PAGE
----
Whew! Don't let anyone tell you that watching park model homes is an easy way to make some cash! Don and I made our monthly rounds this morning and were truly ready to hit the showers upon our return. We started early in the morning to beat the heat, but it's still a hot job. Don tours the outside and turns on the water while I go inside the home to flush all the drains, refill water buckets, etc. We then check to make sure the AC is working, refrigerator is running (if left on), no sign of insects or uninvited guests, some request we check air filters and golf carts, etc. We check all windows and doors, then lock up, turn off the water, and go to the next house. We have a good routine now which makes the job easier.
The part I really enjoy is the follow up to send emails to each homeowner and confirm that we have "done our duty" and checked their home as promised. We haven't had any storms or strong winds lately so this monthly check is important. I still go for a leisurely evening or morning ride now and then in the golf cart or my bike and go past each home which is really more than promised, but it makes me feel good to know that we're watching as much as possible.
I like to take my camera along to record anything of interest along the route. We frequently find a nest of baby doves tucked away in a flower pot, light fixture, or a cozy spot on someone's patio. I know the birds are a pest because of the mess they leave behind, but they are still cute and are definitely devoted to procreation of their species.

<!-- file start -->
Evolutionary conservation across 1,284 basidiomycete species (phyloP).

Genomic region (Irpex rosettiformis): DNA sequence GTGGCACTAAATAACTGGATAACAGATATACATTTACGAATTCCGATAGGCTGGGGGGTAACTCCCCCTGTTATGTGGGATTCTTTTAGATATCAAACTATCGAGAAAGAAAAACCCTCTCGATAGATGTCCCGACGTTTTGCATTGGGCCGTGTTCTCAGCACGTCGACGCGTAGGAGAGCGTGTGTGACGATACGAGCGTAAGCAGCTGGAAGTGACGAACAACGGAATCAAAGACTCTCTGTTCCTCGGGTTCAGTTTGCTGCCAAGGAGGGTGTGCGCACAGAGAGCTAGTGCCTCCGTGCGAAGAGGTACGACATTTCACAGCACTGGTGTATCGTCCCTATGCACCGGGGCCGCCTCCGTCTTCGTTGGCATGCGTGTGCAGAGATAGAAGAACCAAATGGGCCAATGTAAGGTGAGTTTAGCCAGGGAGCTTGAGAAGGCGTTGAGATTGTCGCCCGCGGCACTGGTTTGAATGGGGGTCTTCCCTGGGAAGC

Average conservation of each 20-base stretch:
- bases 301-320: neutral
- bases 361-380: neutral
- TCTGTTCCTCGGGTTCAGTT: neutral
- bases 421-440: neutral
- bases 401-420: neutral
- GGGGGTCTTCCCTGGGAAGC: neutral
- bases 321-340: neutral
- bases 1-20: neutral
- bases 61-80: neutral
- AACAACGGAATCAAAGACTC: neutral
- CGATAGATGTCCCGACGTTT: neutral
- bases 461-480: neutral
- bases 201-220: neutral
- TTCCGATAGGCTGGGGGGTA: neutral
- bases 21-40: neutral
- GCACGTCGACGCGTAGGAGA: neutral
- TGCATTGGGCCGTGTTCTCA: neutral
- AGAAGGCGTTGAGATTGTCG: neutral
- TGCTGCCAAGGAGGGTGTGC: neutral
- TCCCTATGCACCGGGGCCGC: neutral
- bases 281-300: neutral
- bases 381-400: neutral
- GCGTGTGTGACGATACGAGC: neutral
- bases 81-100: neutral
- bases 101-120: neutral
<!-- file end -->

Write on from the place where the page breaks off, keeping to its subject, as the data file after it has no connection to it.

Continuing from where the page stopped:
This mama dove is claiming squatters rights at Sandy and Dan's house at 1270. We could walk right up to her and she wouldn't budge. Sorry Sandy, but we didn't have the heart to chase her away.
This mama found a lovely decorative spot on the back porch by Marilyn Howiseys at 1725. I'm afraid the geranium has died, however, as we couldn't very well drown the nest by watering. Marilyn will just have to get another plant when she returns this fall.
This little cactus was so pretty that I just had to Kodak the moment as they say. I emailed it to Janet and Gary Miller (Site 1867) so they could enjoy it. Janet wrote back that she'd never seen the plant in bloom and thought it just stood there. The blossoms are gorgeous.
Mary Lessard (1866) planted a new grapefruit tree this season and was excited that it had little small fruits starting when she left. So each time we visit her house, we take a photo so she can monitor the progress. It should be fun to see the final photo before she returns.
The housewatch operation has been very rewarding as we've met long-term park residents that we never had occasion to socialize with before. It gives us a project that we work on together which is important in these quieter summer months. I say "quieter" but we still manage to stay quite busy with all the fun events the park has planned for us.